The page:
|Bryn Mawr College Libraries|
In 1985, at its annual awards ceremony saluting the hallmarks of American fashion, the Council of Fashion Designers of America presented Katharine Hepburn with a Lifetime Achievement Award. Katharine Hepburn, you ask? She of the slacks and "so-what" school of fashion? You wouldn't be off base to wonder. And you wouldn't be alone. After all, when she accepted the award, she, too, sounded a humorous, puzzled note. "We're all in a serious spot," she said, "when the original bag lady wins a prize for the way she dresses."
But anoint her they did, with two of the most noted purveyors of American design, Perry Ellis and Calvin Klein, leading the applause and pronouncing her the epitome of style. Hepburn's acceptance of an award from the world of fashion (let alone her up-til-then unprecedented acceptance of any award) was a hint that she knew far more about that world than she let on. In her steadfast devotion to casual, comfortable dress — from her earlier well-tailored slacks and female versions of men's suits to the later-in-life scruffier, more lived-in "couture" — Hepburn crafted a style that was both uniquely personal and quintessentially American. She was one classy bag lady.
In life, she liked to look as if she didn't give a rap. "I think you should pretend you don't care," she told Klein in an interview for the CFDA's program. "But it's the most outrageous pretense. I said to Garbo once, 'I bet it takes us longer to look as if we hadn't made any effort than it does someone else to come in beautifully dressed.' . . . I enjoy line. I am very aware . . . although I dress in rags."
|photo courtesy of Kent State University Museum|
On screen or on stage, Hepburn's keen awareness not only of what looked good on her but also of how those clothes helped her define the characters she played contributed to dream collaborations with some of the profession's most gifted designers. She had a particular affinity for Adrian, Walter Plunkett and Valentina, artists who understood how to compliment her slender, model-like frame, and sublime examples of the latter two designers' work — as well as designs by Chanel, Irene, Muriel King, Howard Greer, Maggie Furse, Cecil Beaton, Motley, Noel Taylor and Jane Greenwood — are among the costumes featured in "Katharine Hepburn: Dressed for Stage and Screen," the sensational exhibition of Hepburn's performance clothes on view through Sept. 4, 2011, at the Kent State University Museum, housed on the KSU campus (in Kent, OH) in the Shannon Rodgers and Jerry Silverman School of Fashion Design and Merchandising. Almost 80 years ago a young Rodgers designed the ornamentation on the armor costume Hepburn wore in The Warrior's Husband, the 1932 Broadway vehicle that sent her off to Hollywood and a star part in her first picture, "A Bill of Divorcement." The thought that this extensive collection has come to rest and will be forever preserved in the institution for which he was a benefactor is a pleasing one.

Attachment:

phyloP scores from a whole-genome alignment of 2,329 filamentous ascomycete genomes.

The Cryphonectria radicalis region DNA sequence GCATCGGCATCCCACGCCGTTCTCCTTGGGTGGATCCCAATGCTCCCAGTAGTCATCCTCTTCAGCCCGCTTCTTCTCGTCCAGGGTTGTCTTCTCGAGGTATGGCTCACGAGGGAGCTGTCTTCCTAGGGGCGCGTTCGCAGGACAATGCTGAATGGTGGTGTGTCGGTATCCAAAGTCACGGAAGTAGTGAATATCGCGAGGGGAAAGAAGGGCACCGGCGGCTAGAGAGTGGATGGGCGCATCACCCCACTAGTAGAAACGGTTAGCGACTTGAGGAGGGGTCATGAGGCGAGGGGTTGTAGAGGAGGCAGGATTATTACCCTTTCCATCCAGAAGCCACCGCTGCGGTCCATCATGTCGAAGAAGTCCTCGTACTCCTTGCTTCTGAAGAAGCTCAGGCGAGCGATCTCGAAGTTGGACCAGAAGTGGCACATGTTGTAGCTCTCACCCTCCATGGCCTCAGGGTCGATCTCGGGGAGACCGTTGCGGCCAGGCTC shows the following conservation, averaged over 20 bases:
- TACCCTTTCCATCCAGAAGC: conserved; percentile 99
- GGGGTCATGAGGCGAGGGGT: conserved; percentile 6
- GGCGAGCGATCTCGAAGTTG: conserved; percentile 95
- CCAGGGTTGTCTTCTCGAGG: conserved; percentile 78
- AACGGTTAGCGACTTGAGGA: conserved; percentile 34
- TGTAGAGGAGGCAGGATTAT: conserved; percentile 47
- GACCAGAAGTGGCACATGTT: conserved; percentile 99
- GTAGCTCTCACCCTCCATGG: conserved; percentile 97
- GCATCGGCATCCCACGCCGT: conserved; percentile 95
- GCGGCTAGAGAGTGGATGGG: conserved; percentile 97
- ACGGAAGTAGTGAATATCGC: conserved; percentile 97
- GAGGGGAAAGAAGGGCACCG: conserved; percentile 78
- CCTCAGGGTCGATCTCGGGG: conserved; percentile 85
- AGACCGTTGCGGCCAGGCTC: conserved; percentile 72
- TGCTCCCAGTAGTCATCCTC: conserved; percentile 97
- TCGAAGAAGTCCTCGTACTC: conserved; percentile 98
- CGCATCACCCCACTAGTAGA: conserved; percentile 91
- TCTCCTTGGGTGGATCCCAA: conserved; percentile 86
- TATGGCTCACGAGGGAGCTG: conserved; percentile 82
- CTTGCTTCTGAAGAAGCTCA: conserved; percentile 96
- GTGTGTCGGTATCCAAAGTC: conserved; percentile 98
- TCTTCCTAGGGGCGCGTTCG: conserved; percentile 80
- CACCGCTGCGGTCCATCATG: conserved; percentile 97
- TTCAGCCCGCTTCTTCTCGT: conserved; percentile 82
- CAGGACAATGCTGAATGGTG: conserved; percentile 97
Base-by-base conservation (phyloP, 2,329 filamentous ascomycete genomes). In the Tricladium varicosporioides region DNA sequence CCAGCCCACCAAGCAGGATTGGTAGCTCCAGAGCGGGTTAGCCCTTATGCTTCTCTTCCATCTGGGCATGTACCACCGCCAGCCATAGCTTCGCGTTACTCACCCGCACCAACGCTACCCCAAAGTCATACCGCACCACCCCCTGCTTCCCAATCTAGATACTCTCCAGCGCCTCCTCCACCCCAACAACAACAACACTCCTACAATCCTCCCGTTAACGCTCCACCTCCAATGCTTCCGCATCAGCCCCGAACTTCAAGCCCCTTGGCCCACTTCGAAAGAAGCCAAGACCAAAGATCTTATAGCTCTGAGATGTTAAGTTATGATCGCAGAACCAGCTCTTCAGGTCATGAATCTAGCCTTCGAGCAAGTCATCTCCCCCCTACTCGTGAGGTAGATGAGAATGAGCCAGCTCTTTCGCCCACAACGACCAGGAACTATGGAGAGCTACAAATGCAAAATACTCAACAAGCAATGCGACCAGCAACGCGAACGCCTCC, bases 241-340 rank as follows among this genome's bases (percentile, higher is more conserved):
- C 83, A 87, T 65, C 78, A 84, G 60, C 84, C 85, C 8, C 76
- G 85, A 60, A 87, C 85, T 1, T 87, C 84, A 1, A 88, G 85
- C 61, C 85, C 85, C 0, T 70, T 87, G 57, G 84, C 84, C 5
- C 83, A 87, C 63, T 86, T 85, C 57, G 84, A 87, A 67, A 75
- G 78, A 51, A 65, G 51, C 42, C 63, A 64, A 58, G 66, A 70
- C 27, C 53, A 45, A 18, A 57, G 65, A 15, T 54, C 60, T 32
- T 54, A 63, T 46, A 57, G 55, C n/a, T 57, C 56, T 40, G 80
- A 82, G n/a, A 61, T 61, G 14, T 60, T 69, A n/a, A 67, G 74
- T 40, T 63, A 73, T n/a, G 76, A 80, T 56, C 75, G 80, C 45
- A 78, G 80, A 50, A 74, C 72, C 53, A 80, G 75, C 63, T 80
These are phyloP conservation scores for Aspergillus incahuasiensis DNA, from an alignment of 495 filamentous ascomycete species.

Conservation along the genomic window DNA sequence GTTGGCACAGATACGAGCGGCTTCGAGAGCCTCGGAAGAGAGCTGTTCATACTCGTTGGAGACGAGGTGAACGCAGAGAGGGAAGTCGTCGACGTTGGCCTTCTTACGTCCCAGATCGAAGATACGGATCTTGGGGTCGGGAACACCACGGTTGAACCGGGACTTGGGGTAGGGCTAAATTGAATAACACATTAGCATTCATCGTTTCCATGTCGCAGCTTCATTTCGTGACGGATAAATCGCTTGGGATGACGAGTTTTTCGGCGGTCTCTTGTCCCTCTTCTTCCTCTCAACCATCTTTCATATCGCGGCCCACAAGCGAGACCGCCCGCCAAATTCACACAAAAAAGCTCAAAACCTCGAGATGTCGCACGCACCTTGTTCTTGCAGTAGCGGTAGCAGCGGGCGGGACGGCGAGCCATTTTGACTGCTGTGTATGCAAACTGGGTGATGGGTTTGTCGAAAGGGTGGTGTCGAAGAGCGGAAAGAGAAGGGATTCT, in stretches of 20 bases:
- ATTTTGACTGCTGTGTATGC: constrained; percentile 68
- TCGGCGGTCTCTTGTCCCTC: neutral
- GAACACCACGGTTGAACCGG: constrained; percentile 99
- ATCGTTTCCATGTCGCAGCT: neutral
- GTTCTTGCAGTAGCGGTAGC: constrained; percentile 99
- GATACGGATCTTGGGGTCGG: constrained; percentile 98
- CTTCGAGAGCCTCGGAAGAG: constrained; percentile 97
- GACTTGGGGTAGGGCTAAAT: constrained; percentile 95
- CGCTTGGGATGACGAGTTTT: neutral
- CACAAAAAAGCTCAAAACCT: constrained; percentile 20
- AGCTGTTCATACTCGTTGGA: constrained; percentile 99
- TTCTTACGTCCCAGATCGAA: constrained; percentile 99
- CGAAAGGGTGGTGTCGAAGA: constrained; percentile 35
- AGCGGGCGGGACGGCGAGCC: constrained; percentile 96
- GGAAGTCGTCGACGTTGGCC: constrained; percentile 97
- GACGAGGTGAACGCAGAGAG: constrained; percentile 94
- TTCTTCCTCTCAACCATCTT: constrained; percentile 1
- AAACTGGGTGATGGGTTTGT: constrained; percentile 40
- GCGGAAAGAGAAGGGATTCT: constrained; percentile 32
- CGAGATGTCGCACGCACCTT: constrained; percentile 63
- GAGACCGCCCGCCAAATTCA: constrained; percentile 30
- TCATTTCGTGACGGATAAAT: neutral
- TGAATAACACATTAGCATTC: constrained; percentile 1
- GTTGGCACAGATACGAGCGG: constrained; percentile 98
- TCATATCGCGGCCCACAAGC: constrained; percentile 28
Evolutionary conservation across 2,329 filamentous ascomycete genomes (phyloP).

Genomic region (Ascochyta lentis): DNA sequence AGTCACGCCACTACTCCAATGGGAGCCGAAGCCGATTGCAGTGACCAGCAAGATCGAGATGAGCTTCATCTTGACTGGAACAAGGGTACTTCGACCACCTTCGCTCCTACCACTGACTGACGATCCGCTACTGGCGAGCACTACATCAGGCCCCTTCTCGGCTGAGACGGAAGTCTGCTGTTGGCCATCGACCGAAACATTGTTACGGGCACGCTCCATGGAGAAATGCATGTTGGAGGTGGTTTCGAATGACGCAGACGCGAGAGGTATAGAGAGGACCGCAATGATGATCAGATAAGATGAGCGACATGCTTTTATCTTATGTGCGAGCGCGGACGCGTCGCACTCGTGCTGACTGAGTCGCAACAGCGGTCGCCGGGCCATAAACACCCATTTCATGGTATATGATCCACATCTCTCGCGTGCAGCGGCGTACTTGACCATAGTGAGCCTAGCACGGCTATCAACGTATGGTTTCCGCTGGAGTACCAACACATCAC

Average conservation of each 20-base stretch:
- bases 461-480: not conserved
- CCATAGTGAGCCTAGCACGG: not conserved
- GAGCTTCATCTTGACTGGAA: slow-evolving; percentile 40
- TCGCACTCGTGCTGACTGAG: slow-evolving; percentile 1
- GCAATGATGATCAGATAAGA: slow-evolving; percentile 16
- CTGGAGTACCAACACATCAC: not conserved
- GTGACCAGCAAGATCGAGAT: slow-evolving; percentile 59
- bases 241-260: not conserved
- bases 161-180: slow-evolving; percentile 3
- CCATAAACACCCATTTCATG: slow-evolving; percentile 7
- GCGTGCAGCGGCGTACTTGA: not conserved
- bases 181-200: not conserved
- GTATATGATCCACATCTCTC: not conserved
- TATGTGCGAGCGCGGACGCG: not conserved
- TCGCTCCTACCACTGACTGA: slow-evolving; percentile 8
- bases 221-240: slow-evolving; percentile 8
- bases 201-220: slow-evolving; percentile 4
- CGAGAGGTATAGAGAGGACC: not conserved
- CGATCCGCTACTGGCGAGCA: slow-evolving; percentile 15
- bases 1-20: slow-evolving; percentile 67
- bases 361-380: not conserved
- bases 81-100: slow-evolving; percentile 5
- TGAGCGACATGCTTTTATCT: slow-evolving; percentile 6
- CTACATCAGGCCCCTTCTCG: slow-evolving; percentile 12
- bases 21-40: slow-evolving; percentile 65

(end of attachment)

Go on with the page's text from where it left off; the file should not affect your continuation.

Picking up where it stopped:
How this trove landed at the museum, which holds one of the country's most comprehensive teaching collections of fashion design from the 18th century to the present, and which is currently celebrating its 25th anniversary, is a classic case of timing and serendipity. In 2007, Gladys Toulis, the retired director of the school, took a call from a neighbor of Hepburn's estate lawyer. Charged by Hepburn before her death in 2003 to find an appropriate home for her performance clothes, her representatives were on the hunt for an educational institution that would accept her remarkable collection. The caller assisting with the search presented Toulis with a list of usual suspects, including such illustrious institutions as New York's Metropolitan Museum of Art and the Fashion Institute of Technology, and asked for her recommendation. Seizing the day, Toulis chimed in with "why not Kent?" The estate contacted the museum, and the offer was one that its director director Jean L. Druesedow simply could not refuse. As she explains in a promotional video for the exhibit on the Kent State channel on Youtube , "Katharine Hepburn's name is magic."
|photo courtesy of Kent State University Museum|
The magical collection the museum acquired spans over five decades of the star's career in the theatre, movies and on television — from the 1933 play The Lake to the 1986 television movie "Mrs. Delafield Wants to Marry." The exhibit is laid out, logically, with sections devoted to each area and era of Hepburn's long career. The clothes are displayed on platforms that undulate snakelike, leading viewers through the gallery, or on raised stages. Throughout there are eye-catching silk-screened banners and original posters and lobby cards that depict Hepburn wearing the costumes on display, as well as glass cases that hold hats (from "Alice Adams" and "Rooster Cogburn"), wigs, tons of well-used tubes of Max Factor makeup, shoes and even, appropriately, that CFDA Lifetime Achievement Award.
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